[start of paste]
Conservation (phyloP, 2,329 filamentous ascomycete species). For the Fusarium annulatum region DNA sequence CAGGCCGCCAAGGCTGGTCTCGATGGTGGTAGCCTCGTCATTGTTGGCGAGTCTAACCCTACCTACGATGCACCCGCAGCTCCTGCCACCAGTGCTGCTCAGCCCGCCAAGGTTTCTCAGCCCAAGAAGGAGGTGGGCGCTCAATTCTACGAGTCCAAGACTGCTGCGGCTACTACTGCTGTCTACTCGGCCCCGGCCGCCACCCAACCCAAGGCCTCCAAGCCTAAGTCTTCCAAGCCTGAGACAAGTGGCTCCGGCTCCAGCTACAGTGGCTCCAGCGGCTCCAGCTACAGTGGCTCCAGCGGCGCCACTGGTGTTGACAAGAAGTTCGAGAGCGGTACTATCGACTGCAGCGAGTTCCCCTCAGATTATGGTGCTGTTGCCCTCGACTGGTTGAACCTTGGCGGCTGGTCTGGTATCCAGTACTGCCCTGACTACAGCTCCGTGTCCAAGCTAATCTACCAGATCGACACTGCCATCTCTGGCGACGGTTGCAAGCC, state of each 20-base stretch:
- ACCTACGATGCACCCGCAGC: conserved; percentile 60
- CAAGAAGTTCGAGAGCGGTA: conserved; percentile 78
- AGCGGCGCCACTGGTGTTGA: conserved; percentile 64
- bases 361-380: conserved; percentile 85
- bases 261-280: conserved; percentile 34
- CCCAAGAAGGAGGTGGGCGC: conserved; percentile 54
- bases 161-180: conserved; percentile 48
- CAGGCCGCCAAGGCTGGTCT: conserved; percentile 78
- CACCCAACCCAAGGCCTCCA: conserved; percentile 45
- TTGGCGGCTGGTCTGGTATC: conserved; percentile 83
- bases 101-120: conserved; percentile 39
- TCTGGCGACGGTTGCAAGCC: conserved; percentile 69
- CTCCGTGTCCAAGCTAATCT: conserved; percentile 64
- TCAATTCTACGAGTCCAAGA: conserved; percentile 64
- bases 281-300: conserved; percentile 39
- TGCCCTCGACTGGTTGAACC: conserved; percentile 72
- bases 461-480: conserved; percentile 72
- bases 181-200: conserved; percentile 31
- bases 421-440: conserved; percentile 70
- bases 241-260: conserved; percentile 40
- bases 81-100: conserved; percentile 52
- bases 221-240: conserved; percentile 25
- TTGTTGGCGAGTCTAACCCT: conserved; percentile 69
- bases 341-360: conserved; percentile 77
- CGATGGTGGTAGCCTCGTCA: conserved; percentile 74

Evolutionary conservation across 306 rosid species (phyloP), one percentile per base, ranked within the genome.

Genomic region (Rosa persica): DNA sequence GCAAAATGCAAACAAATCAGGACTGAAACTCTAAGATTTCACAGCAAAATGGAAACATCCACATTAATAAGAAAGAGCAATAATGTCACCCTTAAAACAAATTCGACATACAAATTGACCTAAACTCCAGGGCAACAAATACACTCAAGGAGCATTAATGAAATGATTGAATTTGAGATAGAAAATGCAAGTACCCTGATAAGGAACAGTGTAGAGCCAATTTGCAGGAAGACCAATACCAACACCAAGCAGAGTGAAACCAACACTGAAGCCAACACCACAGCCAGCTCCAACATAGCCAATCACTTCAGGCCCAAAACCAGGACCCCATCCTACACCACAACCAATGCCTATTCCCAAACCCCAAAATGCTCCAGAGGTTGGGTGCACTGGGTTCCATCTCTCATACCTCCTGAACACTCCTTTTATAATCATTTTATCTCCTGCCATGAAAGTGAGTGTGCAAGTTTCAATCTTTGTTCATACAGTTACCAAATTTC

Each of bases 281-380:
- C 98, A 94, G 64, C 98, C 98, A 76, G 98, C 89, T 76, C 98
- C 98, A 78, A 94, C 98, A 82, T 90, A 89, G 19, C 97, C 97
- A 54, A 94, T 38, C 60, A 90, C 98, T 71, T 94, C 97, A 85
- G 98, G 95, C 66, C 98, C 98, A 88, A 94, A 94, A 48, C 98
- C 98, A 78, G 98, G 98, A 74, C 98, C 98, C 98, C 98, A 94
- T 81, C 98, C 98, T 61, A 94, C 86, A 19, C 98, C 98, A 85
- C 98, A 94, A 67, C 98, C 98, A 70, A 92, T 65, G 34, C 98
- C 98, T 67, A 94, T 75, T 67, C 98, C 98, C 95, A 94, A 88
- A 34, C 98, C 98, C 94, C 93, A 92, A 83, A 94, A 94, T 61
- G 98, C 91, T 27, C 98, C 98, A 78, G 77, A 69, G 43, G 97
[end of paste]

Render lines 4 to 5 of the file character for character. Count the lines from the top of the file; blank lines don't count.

- AGCGGCGCCACTGGTGTTGA: conserved; percentile 64
- bases 361-380: conserved; percentile 85